The Blue Boar
History of the Blue Boar
This pub was built by Theophilius Lacey, following a lease granted on 3 November 1691. By 1724 the property included not only a pub but also a dwelling house, malthouse and stables. The history of the inn, however, can often be tracked through court or police records.
In the late 18th and early 19th centuries several incidents requiring police or court involvement, largely over drunken brawls (once ending in a death in a nearby street) have been associated with the pub. The Blue Boar also served (quite badly) as a place to house prisoners of the guard house next door, on two recorded incidents. On both these instances, in 1827 and 1844, the prisoner escaped via the window. A raid on the pub in 1827 to catch after-hours drinkers found 40 or 50 drunk customers inside, and not a sober man there. In 1861 the pub suffered a botched attempt at the theft of its curtains, but the man was caught as he returned to the pub having failed to sell the curtains at the Black Swan. In 1868 a constable came to dispel an instance of a tailor attempting to start a fight. He did so by unscrewing the man’s wooden leg.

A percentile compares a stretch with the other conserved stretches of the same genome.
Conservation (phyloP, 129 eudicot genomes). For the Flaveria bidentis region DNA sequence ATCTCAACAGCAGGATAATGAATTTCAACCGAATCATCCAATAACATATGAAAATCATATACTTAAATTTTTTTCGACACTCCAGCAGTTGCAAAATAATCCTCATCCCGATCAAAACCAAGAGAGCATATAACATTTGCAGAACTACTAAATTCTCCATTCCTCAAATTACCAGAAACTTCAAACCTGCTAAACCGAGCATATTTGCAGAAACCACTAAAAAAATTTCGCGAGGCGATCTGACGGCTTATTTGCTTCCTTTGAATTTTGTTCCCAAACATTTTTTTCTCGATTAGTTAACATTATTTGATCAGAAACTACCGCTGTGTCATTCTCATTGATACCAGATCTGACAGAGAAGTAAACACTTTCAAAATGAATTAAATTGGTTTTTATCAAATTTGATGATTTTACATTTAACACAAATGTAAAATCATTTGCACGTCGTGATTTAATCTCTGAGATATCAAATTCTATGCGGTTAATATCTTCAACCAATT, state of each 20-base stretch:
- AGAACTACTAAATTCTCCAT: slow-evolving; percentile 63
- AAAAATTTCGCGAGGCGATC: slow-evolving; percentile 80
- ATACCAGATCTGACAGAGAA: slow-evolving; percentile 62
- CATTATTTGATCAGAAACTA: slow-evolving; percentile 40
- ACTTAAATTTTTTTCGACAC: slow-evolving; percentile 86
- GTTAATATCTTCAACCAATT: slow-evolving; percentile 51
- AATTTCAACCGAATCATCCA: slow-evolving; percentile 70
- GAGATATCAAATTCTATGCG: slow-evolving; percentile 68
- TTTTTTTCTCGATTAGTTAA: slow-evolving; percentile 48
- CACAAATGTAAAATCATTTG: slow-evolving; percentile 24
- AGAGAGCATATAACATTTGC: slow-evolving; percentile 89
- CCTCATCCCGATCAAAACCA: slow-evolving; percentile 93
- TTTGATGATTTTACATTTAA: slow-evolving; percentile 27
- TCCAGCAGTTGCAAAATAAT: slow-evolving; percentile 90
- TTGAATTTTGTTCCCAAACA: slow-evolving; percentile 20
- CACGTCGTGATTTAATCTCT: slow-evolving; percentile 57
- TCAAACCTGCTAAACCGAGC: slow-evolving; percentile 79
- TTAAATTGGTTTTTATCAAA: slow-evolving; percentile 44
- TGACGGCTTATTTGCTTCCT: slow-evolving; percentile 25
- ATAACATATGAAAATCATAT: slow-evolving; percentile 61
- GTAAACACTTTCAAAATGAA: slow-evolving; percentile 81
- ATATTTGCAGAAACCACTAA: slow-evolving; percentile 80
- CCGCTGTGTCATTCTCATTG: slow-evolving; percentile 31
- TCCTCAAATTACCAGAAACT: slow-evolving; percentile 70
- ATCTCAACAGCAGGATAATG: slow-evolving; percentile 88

In the early 20th century, the pub was plagued by several floods. In spite of these many incidents, however, the inn continues to function today as a pub and bed and breakfast.
For more information on the history of the pub, see The Historic Inns of Frome.